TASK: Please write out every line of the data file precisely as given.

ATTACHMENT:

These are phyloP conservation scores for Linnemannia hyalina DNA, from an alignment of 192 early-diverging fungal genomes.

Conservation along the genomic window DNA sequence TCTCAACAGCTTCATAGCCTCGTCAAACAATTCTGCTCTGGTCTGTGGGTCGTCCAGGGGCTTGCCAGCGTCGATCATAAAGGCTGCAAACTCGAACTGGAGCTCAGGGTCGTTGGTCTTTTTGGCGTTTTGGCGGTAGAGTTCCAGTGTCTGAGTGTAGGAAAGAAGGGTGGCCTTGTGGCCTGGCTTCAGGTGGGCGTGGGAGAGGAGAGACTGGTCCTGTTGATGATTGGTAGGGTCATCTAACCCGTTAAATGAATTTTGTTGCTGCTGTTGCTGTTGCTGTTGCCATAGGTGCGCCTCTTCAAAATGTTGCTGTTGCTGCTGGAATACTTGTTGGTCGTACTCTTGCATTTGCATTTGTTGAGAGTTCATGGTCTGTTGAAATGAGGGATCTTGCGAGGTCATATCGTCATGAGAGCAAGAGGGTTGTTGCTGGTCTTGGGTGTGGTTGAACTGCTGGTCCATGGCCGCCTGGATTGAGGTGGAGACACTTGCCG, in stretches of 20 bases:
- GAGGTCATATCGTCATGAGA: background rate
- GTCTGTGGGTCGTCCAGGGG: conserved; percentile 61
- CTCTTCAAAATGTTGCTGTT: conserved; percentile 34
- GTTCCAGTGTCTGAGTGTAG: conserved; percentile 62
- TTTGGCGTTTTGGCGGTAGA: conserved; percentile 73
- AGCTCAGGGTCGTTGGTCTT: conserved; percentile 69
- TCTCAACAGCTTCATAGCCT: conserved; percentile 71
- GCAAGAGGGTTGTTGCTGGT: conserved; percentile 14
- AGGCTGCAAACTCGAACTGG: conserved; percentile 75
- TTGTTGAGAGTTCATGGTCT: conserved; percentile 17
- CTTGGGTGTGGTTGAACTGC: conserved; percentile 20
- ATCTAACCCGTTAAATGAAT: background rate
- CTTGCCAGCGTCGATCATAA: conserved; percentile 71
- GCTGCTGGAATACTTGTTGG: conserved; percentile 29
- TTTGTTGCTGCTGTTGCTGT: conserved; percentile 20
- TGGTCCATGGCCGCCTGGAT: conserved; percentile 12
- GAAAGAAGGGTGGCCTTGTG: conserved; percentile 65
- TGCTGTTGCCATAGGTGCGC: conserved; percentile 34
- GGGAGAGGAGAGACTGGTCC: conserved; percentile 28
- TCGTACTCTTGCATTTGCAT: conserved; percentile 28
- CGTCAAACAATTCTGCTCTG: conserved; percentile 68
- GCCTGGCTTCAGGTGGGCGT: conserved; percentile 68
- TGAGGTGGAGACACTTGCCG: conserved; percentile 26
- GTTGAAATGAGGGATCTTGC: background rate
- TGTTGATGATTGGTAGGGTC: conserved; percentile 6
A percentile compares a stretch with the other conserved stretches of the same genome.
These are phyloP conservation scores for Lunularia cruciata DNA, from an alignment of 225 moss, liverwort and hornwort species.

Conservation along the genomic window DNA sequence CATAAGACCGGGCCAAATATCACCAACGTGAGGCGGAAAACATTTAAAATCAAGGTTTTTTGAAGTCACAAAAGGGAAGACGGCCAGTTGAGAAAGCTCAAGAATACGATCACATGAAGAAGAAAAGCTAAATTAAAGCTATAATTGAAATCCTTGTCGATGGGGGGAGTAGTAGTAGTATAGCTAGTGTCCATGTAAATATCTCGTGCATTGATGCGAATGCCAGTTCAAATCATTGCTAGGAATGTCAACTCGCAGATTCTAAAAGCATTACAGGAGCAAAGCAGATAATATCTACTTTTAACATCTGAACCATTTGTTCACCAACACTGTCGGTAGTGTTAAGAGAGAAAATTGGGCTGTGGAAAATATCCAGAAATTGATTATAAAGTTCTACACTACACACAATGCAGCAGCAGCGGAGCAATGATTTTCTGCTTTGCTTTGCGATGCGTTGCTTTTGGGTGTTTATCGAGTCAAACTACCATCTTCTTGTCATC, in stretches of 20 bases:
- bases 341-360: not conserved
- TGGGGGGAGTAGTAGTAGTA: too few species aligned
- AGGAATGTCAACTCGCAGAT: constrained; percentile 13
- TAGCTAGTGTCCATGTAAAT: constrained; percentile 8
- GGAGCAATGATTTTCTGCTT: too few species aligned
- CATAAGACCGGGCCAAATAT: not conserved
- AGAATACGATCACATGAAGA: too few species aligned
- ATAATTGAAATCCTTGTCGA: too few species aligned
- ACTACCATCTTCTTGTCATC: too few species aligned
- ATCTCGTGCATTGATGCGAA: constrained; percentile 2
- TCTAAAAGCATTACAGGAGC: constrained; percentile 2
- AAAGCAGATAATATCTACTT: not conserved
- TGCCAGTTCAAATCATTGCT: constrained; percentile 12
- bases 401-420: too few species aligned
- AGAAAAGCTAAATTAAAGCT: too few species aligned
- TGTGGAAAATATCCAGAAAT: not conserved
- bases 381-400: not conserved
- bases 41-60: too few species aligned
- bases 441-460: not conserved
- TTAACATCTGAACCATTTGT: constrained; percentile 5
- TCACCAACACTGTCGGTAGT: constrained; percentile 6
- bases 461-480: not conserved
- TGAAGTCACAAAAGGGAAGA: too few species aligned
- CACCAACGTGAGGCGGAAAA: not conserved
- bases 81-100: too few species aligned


These are phyloP conservation scores for Linnemannia hyalina DNA, from an alignment of 192 early-diverging fungal genomes.

Conservation along the genomic window DNA sequence TCTCAACAGCTTCATAGCCTCGTCAAACAATTCTGCTCTGGTCTGTGGGTCGTCCAGGGGCTTGCCAGCGTCGATCATAAAGGCTGCAAACTCGAACTGGAGCTCAGGGTCGTTGGTCTTTTTGGCGTTTTGGCGGTAGAGTTCCAGTGTCTGAGTGTAGGAAAGAAGGGTGGCCTTGTGGCCTGGCTTCAGGTGGGCGTGGGAGAGGAGAGACTGGTCCTGTTGATGATTGGTAGGGTCATCTAACCCGTTAAATGAATTTTGTTGCTGCTGTTGCTGTTGCTGTTGCCATAGGTGCGCCTCTTCAAAATGTTGCTGTTGCTGCTGGAATACTTGTTGGTCGTACTCTTGCATTTGCATTTGTTGAGAGTTCATGGTCTGTTGAAATGAGGGATCTTGCGAGGTCATATCGTCATGAGAGCAAGAGGGTTGTTGCTGGTCTTGGGTGTGGTTGAACTGCTGGTCCATGGCCGCCTGGATTGAGGTGGAGACACTTGCCG, in stretches of 20 bases:
- GAGGTCATATCGTCATGAGA: background rate
- GTCTGTGGGTCGTCCAGGGG: conserved; percentile 61
- CTCTTCAAAATGTTGCTGTT: conserved; percentile 34
- GTTCCAGTGTCTGAGTGTAG: conserved; percentile 62
- TTTGGCGTTTTGGCGGTAGA: conserved; percentile 73
- AGCTCAGGGTCGTTGGTCTT: conserved; percentile 69
- TCTCAACAGCTTCATAGCCT: conserved; percentile 71
- GCAAGAGGGTTGTTGCTGGT: conserved; percentile 14
- AGGCTGCAAACTCGAACTGG: conserved; percentile 75
- TTGTTGAGAGTTCATGGTCT: conserved; percentile 17
- CTTGGGTGTGGTTGAACTGC: conserved; percentile 20
- ATCTAACCCGTTAAATGAAT: background rate
- CTTGCCAGCGTCGATCATAA: conserved; percentile 71
- GCTGCTGGAATACTTGTTGG: conserved; percentile 29
- TTTGTTGCTGCTGTTGCTGT: conserved; percentile 20
- TGGTCCATGGCCGCCTGGAT: conserved; percentile 12
- GAAAGAAGGGTGGCCTTGTG: conserved; percentile 65
- TGCTGTTGCCATAGGTGCGC: conserved; percentile 34
- GGGAGAGGAGAGACTGGTCC: conserved; percentile 28
- TCGTACTCTTGCATTTGCAT: conserved; percentile 28
- CGTCAAACAATTCTGCTCTG: conserved; percentile 68
- GCCTGGCTTCAGGTGGGCGT: conserved; percentile 68
- TGAGGTGGAGACACTTGCCG: conserved; percentile 26
- GTTGAAATGAGGGATCTTGC: background rate
- TGTTGATGATTGGTAGGGTC: conserved; percentile 6
A percentile compares a stretch with the other conserved stretches of the same genome.
These are phyloP conservation scores for Lunularia cruciata DNA, from an alignment of 225 moss, liverwort and hornwort species.

Conservation along the genomic window DNA sequence CATAAGACCGGGCCAAATATCACCAACGTGAGGCGGAAAACATTTAAAATCAAGGTTTTTTGAAGTCACAAAAGGGAAGACGGCCAGTTGAGAAAGCTCAAGAATACGATCACATGAAGAAGAAAAGCTAAATTAAAGCTATAATTGAAATCCTTGTCGATGGGGGGAGTAGTAGTAGTATAGCTAGTGTCCATGTAAATATCTCGTGCATTGATGCGAATGCCAGTTCAAATCATTGCTAGGAATGTCAACTCGCAGATTCTAAAAGCATTACAGGAGCAAAGCAGATAATATCTACTTTTAACATCTGAACCATTTGTTCACCAACACTGTCGGTAGTGTTAAGAGAGAAAATTGGGCTGTGGAAAATATCCAGAAATTGATTATAAAGTTCTACACTACACACAATGCAGCAGCAGCGGAGCAATGATTTTCTGCTTTGCTTTGCGATGCGTTGCTTTTGGGTGTTTATCGAGTCAAACTACCATCTTCTTGTCATC, in stretches of 20 bases:
- bases 341-360: not conserved
- TGGGGGGAGTAGTAGTAGTA: too few species aligned
- AGGAATGTCAACTCGCAGAT: constrained; percentile 13
- TAGCTAGTGTCCATGTAAAT: constrained; percentile 8
- GGAGCAATGATTTTCTGCTT: too few species aligned
- CATAAGACCGGGCCAAATAT: not conserved
- AGAATACGATCACATGAAGA: too few species aligned
- ATAATTGAAATCCTTGTCGA: too few species aligned
- ACTACCATCTTCTTGTCATC: too few species aligned
- ATCTCGTGCATTGATGCGAA: constrained; percentile 2
- TCTAAAAGCATTACAGGAGC: constrained; percentile 2
- AAAGCAGATAATATCTACTT: not conserved
- TGCCAGTTCAAATCATTGCT: constrained; percentile 12
- bases 401-420: too few species aligned
- AGAAAAGCTAAATTAAAGCT: too few species aligned
- TGTGGAAAATATCCAGAAAT: not conserved
- bases 381-400: not conserved
- bases 41-60: too few species aligned
- bases 441-460: not conserved
- TTAACATCTGAACCATTTGT: constrained; percentile 5
- TCACCAACACTGTCGGTAGT: constrained; percentile 6
- bases 461-480: not conserved
- TGAAGTCACAAAAGGGAAGA: too few species aligned
- CACCAACGTGAGGCGGAAAA: not conserved
- bases 81-100: too few species aligned